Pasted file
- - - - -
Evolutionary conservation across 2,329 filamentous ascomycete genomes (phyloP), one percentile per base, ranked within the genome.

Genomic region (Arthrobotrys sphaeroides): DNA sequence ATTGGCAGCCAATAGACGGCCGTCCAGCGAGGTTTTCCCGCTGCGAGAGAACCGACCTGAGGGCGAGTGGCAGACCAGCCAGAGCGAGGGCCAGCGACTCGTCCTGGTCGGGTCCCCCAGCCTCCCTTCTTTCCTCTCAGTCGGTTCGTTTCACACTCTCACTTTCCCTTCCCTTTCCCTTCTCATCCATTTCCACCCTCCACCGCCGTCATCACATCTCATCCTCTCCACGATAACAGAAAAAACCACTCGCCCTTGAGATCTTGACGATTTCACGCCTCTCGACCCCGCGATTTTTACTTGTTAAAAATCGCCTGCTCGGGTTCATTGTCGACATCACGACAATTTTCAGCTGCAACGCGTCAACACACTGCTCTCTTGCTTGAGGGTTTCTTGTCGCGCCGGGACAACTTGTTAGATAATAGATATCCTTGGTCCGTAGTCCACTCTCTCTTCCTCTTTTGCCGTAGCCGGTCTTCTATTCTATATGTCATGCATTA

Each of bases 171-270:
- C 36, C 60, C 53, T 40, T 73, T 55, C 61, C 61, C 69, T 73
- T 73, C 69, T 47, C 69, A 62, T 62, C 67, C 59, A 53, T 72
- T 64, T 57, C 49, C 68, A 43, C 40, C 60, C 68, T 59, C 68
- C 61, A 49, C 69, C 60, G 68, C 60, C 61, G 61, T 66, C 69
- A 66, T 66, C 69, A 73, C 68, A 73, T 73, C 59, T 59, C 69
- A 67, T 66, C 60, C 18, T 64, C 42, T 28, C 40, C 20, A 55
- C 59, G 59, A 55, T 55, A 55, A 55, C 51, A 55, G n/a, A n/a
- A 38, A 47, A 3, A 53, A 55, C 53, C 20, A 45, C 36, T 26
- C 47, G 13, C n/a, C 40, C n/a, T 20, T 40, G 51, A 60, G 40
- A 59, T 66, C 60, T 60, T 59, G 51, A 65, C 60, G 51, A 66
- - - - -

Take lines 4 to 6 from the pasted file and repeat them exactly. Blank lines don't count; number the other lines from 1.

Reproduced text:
- C 36, C 60, C 53, T 40, T 73, T 55, C 61, C 61, C 69, T 73
- T 73, C 69, T 47, C 69, A 62, T 62, C 67, C 59, A 53, T 72
- T 64, T 57, C 49, C 68, A 43, C 40, C 60, C 68, T 59, C 68